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Basic self assessment questions

(5 Posts)
TremoloGreen Wed 12-Mar-14 13:54:28

Not sure if I should put this here or in money, but here goes...

I've just started working for myself, I'm a sole trader, haven't set up a limited company yet as I'm not expecting to earn that much for the first year. I've got two questions about self-assessment really:

1. I've started actually working as of this month, so 2013/2014 tax year. However, I don't expect I'll get any money actually paid until mid April, so 2014/2015 tax year. Which year do I need to declare the earnings by self-assessment? When I worked for them or when I actually received the money?

2. I've spent money on start-up costs, e.g. new laptop, office furniture between January and March, so 2013/2014 tax year. Can I do a self assessment claiming tax relief for these costs, even though I haven't earned any money as self-employed yet this tax year (well, subject to Q1 above!)

I'd quite like to avoid doing self-assessment this year if I can, because it's been quite a complicated year tax-wise: been on maternity, company went insolvent, rest of maternity pay paid by HMRC, employer error meant some tax was underpaid so been on a silly tax code... aarrgh!! I have registered as self-employed from March, so I guess I won't get away with doing nothing, but I may have to hire an accountant this year. Just sad that I am seeing all my earnings disappear on costs already!

riksti Wed 12-Mar-14 14:40:00

1. Your trade starts when you hold yourself out as trading. So when you advertise yourself as available that's when you've started a trade. In your case you did some work in March 2014 so you were definitely trading in 2013/14. It's irrelevant when you got paid.
2. Yes, pre-trading expenses are allowable, provided they are wholly and exclusively for the purposes of your trade. Therefore laptops etc are usually allowable.
3. You say you'd like to avoid self-assessment because of a complicated year. It may be worth doing a return for 13/14, especially if your pre-trading expenses are significant and generate a loss. This loss can be offset against your other income and may actually mean you will get a refund of tax for the year.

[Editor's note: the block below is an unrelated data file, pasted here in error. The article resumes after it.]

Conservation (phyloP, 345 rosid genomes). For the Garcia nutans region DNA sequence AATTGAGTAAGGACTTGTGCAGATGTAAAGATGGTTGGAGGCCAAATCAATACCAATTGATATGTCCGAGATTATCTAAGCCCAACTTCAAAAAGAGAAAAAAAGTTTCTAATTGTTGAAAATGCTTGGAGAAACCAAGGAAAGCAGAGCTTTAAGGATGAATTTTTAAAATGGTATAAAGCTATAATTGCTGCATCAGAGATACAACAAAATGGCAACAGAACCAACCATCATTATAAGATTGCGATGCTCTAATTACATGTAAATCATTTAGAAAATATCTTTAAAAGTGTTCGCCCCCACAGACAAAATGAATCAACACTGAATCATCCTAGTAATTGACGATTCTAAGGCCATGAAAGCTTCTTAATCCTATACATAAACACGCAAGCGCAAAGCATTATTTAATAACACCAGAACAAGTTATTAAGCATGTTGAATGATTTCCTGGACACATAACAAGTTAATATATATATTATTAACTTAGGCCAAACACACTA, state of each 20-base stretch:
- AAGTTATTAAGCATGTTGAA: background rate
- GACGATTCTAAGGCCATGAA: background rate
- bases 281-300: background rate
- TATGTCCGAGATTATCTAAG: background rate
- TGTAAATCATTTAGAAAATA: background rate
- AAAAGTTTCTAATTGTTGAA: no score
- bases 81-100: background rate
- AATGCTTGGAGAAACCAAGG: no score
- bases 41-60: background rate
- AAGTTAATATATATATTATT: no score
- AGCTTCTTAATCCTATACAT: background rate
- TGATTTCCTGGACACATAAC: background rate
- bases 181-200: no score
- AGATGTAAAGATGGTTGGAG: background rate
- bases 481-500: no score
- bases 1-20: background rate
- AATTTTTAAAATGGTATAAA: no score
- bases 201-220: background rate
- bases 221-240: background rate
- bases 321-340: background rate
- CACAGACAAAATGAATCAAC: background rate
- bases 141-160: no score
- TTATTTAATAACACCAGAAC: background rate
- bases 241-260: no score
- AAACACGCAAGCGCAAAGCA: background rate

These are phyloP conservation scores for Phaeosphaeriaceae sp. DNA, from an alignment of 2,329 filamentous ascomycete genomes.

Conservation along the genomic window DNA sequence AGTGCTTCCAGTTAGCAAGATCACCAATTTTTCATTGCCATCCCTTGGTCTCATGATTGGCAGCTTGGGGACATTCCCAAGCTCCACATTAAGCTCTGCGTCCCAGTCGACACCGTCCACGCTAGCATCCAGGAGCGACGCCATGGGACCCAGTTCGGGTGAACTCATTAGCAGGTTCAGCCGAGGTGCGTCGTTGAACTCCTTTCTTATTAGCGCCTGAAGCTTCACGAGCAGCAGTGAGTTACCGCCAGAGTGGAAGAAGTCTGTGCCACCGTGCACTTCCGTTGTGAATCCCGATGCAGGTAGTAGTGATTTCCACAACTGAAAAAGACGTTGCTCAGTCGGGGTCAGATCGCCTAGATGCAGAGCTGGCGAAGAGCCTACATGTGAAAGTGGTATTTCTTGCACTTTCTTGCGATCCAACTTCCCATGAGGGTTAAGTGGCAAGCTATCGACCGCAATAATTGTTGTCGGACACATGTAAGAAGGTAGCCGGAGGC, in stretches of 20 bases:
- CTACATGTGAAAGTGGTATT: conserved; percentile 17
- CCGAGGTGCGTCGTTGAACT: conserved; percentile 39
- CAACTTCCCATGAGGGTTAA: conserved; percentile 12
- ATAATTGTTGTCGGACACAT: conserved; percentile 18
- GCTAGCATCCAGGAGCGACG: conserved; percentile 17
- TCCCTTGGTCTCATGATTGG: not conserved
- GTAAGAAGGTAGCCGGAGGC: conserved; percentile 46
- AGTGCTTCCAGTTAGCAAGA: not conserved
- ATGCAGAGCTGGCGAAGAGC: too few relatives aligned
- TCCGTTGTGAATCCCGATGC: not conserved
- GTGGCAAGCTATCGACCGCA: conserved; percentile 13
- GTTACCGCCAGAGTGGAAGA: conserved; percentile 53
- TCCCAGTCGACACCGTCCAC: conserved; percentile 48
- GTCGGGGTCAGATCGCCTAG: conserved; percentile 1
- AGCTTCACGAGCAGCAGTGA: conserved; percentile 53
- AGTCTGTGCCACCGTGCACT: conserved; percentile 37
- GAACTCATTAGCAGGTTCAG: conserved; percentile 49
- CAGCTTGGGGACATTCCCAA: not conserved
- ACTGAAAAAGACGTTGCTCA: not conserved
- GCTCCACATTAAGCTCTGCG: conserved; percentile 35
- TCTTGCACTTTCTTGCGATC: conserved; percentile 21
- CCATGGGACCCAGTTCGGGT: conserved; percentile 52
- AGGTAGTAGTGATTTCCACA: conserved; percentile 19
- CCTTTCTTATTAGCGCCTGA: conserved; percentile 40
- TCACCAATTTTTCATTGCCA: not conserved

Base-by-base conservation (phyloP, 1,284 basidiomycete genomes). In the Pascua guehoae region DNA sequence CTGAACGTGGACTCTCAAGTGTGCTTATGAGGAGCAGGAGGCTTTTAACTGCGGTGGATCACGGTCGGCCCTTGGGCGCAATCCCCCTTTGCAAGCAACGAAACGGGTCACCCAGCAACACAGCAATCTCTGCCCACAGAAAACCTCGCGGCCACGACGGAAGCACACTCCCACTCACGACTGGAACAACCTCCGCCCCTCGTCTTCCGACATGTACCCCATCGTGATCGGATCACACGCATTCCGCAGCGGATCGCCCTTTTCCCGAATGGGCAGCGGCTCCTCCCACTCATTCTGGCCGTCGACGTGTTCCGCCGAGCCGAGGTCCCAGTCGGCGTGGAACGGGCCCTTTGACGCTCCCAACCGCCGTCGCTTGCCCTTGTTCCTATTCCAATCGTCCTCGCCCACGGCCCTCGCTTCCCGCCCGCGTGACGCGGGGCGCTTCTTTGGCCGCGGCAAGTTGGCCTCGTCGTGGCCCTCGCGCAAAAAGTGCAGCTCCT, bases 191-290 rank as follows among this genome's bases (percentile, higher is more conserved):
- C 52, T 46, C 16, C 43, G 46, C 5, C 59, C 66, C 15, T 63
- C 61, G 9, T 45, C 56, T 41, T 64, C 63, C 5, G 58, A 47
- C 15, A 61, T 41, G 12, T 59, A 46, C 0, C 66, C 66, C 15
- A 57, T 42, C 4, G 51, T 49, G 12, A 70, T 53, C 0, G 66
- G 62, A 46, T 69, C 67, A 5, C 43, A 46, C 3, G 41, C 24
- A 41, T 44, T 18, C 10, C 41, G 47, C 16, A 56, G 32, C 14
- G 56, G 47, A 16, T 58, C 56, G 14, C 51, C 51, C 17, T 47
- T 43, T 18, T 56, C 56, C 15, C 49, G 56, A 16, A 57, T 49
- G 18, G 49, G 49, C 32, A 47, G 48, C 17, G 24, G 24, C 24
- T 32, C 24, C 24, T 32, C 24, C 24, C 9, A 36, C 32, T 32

Note: from 2013/14 you can choose whether to follow cash basis or accruals basis of accounting. In simple terms, cash basis means all cash in less all cash out during the period. So as you won't be paid until after 5 Apr 2014 you will definitely have a loss in 2013/14. However, this loss IS NOT available to be offset against other income. All you can do with this loss is carry it forward against future profits from the same trade.

If you want to use losses against your other 2013/14 income you need to use accruals basis of accounting. This basically means income is taxable when earned and expenses are deductible when you're liable to pay for them. So your work in March would be your income for 2013/14 and your business expenses would be your expenses. The expenses would include the computer etc but also your business phone, internet etc for March that may not be paid until April. So if you get a loss as a result of this calculation you would be able to offset this loss against your other income for the year.

TremoloGreen Wed 12-Mar-14 14:50:54

Riksti - thank you so much, that is VERY helpful!

I think I will go on the accruals basis. I was planning to use the flat rate method of calculating the costs of using part of my home as an office. Will I still be able to do this on the accruals basis?

riksti Wed 12-Mar-14 14:55:10

You mean the simplified expenses method? Yes, you can use that with accruals method or cash basis method.

TremoloGreen Wed 12-Mar-14 14:57:19

Yes - thank you! I knew it was a simple question for someone who knows what they are talking about! THanks.

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